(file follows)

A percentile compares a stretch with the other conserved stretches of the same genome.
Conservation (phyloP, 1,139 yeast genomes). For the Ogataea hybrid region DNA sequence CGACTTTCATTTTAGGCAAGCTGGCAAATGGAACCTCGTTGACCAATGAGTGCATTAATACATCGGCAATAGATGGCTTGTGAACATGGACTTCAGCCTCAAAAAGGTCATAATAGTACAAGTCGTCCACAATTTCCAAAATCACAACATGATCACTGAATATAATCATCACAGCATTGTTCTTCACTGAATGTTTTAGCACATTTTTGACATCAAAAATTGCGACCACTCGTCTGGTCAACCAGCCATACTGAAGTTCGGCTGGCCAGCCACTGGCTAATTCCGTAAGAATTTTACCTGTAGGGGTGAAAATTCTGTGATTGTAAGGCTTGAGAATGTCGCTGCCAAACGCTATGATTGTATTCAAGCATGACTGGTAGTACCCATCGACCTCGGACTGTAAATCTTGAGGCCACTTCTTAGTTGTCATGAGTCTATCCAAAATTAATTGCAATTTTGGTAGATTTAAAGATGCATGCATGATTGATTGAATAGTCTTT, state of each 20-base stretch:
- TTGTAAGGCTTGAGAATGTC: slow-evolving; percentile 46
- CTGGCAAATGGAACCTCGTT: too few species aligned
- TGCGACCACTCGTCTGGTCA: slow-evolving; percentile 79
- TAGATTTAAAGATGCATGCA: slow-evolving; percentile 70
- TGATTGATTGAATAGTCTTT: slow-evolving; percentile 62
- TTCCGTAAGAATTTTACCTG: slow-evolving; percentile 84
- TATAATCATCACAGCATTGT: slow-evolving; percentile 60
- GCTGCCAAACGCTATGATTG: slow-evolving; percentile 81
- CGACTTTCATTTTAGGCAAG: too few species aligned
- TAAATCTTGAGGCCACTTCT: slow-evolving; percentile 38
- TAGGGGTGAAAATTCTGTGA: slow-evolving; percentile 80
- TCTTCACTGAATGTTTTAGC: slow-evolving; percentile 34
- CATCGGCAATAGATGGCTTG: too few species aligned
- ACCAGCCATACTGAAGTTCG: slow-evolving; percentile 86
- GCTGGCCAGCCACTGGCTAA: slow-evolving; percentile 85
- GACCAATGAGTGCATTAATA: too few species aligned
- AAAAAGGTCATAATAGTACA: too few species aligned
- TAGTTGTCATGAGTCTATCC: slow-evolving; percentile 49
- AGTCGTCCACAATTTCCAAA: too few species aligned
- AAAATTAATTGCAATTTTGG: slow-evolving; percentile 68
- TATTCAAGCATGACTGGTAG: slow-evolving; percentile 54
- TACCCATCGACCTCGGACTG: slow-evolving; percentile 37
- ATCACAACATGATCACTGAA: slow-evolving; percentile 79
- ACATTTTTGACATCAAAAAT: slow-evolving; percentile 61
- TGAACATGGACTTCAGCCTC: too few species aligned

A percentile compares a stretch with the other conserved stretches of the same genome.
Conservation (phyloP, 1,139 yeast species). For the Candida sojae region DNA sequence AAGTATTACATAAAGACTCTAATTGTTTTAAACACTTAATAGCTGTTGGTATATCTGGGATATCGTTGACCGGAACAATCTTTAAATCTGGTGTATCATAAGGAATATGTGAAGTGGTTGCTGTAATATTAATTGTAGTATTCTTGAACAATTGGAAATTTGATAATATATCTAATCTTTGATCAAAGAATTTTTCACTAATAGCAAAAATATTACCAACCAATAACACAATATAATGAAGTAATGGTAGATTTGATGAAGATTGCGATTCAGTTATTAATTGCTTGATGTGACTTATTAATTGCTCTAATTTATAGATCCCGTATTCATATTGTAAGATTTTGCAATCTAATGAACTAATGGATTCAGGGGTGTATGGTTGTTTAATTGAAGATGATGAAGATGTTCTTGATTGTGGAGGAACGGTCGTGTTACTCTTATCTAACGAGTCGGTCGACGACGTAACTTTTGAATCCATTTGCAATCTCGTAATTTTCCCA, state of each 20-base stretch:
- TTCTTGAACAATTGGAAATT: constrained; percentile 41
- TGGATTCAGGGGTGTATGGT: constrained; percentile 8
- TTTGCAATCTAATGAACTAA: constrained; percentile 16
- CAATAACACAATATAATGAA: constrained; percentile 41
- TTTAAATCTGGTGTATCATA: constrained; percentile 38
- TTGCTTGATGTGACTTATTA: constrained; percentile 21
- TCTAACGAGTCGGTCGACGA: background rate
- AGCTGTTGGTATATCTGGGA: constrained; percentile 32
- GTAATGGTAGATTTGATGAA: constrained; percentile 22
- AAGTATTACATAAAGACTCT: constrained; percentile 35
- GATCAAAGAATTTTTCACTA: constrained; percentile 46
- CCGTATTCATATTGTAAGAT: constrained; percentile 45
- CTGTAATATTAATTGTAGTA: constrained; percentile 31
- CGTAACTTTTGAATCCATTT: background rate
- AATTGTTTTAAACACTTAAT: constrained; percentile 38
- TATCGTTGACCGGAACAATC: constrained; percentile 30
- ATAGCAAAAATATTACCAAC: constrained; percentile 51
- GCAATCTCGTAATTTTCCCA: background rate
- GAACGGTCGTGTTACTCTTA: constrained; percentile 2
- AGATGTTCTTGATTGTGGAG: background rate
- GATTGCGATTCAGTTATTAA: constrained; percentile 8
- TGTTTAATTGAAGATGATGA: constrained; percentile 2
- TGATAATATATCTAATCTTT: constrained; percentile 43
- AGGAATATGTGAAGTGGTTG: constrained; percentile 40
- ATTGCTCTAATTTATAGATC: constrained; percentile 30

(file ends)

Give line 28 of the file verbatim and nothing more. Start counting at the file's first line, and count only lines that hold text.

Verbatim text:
A percentile compares a stretch with the other conserved stretches of the same genome.